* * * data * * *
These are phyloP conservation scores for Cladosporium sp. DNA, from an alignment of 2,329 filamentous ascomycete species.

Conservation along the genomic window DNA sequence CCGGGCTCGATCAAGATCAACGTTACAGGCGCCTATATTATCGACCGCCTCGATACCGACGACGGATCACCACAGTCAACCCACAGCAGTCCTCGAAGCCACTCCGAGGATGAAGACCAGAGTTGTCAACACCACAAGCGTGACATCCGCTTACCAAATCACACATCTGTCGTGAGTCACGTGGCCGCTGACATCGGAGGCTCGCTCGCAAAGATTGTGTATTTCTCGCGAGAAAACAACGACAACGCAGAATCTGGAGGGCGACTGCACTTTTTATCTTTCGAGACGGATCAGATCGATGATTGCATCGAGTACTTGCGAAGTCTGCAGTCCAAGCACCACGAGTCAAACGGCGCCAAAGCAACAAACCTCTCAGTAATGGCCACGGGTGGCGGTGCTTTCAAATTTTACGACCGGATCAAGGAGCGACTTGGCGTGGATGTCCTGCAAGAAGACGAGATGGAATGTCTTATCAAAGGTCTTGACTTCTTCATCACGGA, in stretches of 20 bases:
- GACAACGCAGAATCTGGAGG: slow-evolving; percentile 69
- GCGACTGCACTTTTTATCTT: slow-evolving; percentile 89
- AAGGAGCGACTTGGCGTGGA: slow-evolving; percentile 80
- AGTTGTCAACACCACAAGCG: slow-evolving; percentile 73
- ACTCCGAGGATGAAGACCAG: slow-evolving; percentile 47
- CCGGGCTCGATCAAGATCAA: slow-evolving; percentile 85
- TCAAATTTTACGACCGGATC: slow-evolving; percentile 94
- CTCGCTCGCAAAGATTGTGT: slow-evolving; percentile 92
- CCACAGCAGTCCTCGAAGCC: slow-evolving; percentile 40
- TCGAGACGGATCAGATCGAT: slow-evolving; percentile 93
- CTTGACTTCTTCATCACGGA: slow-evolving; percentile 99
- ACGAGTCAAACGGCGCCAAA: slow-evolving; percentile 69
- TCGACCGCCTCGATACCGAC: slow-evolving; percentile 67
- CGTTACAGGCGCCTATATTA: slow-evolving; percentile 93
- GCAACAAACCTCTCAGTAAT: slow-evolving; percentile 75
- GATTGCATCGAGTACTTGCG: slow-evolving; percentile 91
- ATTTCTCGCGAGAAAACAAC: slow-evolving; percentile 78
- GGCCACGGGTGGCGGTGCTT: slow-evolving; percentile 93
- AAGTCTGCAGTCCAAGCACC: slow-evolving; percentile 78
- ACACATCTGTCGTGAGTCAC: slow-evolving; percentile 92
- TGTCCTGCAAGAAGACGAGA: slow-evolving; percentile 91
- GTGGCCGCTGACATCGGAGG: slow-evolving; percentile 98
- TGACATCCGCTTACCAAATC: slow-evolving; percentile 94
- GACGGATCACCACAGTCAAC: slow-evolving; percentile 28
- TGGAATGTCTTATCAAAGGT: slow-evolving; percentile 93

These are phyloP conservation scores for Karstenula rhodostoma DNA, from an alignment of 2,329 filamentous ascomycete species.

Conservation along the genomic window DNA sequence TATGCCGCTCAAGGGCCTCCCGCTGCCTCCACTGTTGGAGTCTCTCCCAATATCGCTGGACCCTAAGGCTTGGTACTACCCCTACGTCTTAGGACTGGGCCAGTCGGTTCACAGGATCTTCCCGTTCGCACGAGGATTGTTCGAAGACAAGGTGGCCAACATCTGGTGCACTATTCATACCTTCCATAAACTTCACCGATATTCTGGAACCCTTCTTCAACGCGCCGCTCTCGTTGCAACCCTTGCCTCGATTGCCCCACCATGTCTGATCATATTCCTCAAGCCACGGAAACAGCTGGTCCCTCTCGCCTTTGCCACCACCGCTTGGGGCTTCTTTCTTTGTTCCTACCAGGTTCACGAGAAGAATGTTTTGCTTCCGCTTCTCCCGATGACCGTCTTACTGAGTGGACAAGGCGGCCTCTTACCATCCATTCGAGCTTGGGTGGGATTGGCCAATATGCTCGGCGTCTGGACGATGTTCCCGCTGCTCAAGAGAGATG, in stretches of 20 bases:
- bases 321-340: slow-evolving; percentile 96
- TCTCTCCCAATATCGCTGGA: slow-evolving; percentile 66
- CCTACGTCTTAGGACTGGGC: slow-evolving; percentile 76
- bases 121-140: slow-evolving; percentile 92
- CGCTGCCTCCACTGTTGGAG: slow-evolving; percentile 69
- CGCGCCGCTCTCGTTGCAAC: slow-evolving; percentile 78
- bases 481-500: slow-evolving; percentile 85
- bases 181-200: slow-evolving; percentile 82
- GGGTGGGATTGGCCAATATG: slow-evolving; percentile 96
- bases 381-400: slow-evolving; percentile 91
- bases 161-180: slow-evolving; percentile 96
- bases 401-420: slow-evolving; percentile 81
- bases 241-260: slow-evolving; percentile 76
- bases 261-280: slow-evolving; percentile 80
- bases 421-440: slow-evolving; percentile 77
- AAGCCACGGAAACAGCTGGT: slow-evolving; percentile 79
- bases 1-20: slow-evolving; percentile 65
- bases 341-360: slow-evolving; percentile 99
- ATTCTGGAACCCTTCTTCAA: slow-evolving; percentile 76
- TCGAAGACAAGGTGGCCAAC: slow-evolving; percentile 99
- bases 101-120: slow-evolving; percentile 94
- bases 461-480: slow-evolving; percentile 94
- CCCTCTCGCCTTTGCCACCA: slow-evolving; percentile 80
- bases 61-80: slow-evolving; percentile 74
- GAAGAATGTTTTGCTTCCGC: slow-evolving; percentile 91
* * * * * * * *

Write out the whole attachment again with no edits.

These are phyloP conservation scores for Cladosporium sp. DNA, from an alignment of 2,329 filamentous ascomycete species.

Conservation along the genomic window DNA sequence CCGGGCTCGATCAAGATCAACGTTACAGGCGCCTATATTATCGACCGCCTCGATACCGACGACGGATCACCACAGTCAACCCACAGCAGTCCTCGAAGCCACTCCGAGGATGAAGACCAGAGTTGTCAACACCACAAGCGTGACATCCGCTTACCAAATCACACATCTGTCGTGAGTCACGTGGCCGCTGACATCGGAGGCTCGCTCGCAAAGATTGTGTATTTCTCGCGAGAAAACAACGACAACGCAGAATCTGGAGGGCGACTGCACTTTTTATCTTTCGAGACGGATCAGATCGATGATTGCATCGAGTACTTGCGAAGTCTGCAGTCCAAGCACCACGAGTCAAACGGCGCCAAAGCAACAAACCTCTCAGTAATGGCCACGGGTGGCGGTGCTTTCAAATTTTACGACCGGATCAAGGAGCGACTTGGCGTGGATGTCCTGCAAGAAGACGAGATGGAATGTCTTATCAAAGGTCTTGACTTCTTCATCACGGA, in stretches of 20 bases:
- GACAACGCAGAATCTGGAGG: slow-evolving; percentile 69
- GCGACTGCACTTTTTATCTT: slow-evolving; percentile 89
- AAGGAGCGACTTGGCGTGGA: slow-evolving; percentile 80
- AGTTGTCAACACCACAAGCG: slow-evolving; percentile 73
- ACTCCGAGGATGAAGACCAG: slow-evolving; percentile 47
- CCGGGCTCGATCAAGATCAA: slow-evolving; percentile 85
- TCAAATTTTACGACCGGATC: slow-evolving; percentile 94
- CTCGCTCGCAAAGATTGTGT: slow-evolving; percentile 92
- CCACAGCAGTCCTCGAAGCC: slow-evolving; percentile 40
- TCGAGACGGATCAGATCGAT: slow-evolving; percentile 93
- CTTGACTTCTTCATCACGGA: slow-evolving; percentile 99
- ACGAGTCAAACGGCGCCAAA: slow-evolving; percentile 69
- TCGACCGCCTCGATACCGAC: slow-evolving; percentile 67
- CGTTACAGGCGCCTATATTA: slow-evolving; percentile 93
- GCAACAAACCTCTCAGTAAT: slow-evolving; percentile 75
- GATTGCATCGAGTACTTGCG: slow-evolving; percentile 91
- ATTTCTCGCGAGAAAACAAC: slow-evolving; percentile 78
- GGCCACGGGTGGCGGTGCTT: slow-evolving; percentile 93
- AAGTCTGCAGTCCAAGCACC: slow-evolving; percentile 78
- ACACATCTGTCGTGAGTCAC: slow-evolving; percentile 92
- TGTCCTGCAAGAAGACGAGA: slow-evolving; percentile 91
- GTGGCCGCTGACATCGGAGG: slow-evolving; percentile 98
- TGACATCCGCTTACCAAATC: slow-evolving; percentile 94
- GACGGATCACCACAGTCAAC: slow-evolving; percentile 28
- TGGAATGTCTTATCAAAGGT: slow-evolving; percentile 93

These are phyloP conservation scores for Karstenula rhodostoma DNA, from an alignment of 2,329 filamentous ascomycete species.

Conservation along the genomic window DNA sequence TATGCCGCTCAAGGGCCTCCCGCTGCCTCCACTGTTGGAGTCTCTCCCAATATCGCTGGACCCTAAGGCTTGGTACTACCCCTACGTCTTAGGACTGGGCCAGTCGGTTCACAGGATCTTCCCGTTCGCACGAGGATTGTTCGAAGACAAGGTGGCCAACATCTGGTGCACTATTCATACCTTCCATAAACTTCACCGATATTCTGGAACCCTTCTTCAACGCGCCGCTCTCGTTGCAACCCTTGCCTCGATTGCCCCACCATGTCTGATCATATTCCTCAAGCCACGGAAACAGCTGGTCCCTCTCGCCTTTGCCACCACCGCTTGGGGCTTCTTTCTTTGTTCCTACCAGGTTCACGAGAAGAATGTTTTGCTTCCGCTTCTCCCGATGACCGTCTTACTGAGTGGACAAGGCGGCCTCTTACCATCCATTCGAGCTTGGGTGGGATTGGCCAATATGCTCGGCGTCTGGACGATGTTCCCGCTGCTCAAGAGAGATG, in stretches of 20 bases:
- bases 321-340: slow-evolving; percentile 96
- TCTCTCCCAATATCGCTGGA: slow-evolving; percentile 66
- CCTACGTCTTAGGACTGGGC: slow-evolving; percentile 76
- bases 121-140: slow-evolving; percentile 92
- CGCTGCCTCCACTGTTGGAG: slow-evolving; percentile 69
- CGCGCCGCTCTCGTTGCAAC: slow-evolving; percentile 78
- bases 481-500: slow-evolving; percentile 85
- bases 181-200: slow-evolving; percentile 82
- GGGTGGGATTGGCCAATATG: slow-evolving; percentile 96
- bases 381-400: slow-evolving; percentile 91
- bases 161-180: slow-evolving; percentile 96
- bases 401-420: slow-evolving; percentile 81
- bases 241-260: slow-evolving; percentile 76
- bases 261-280: slow-evolving; percentile 80
- bases 421-440: slow-evolving; percentile 77
- AAGCCACGGAAACAGCTGGT: slow-evolving; percentile 79
- bases 1-20: slow-evolving; percentile 65
- bases 341-360: slow-evolving; percentile 99
- ATTCTGGAACCCTTCTTCAA: slow-evolving; percentile 76
- TCGAAGACAAGGTGGCCAAC: slow-evolving; percentile 99
- bases 101-120: slow-evolving; percentile 94
- bases 461-480: slow-evolving; percentile 94
- CCCTCTCGCCTTTGCCACCA: slow-evolving; percentile 80
- bases 61-80: slow-evolving; percentile 74
- GAAGAATGTTTTGCTTCCGC: slow-evolving; percentile 91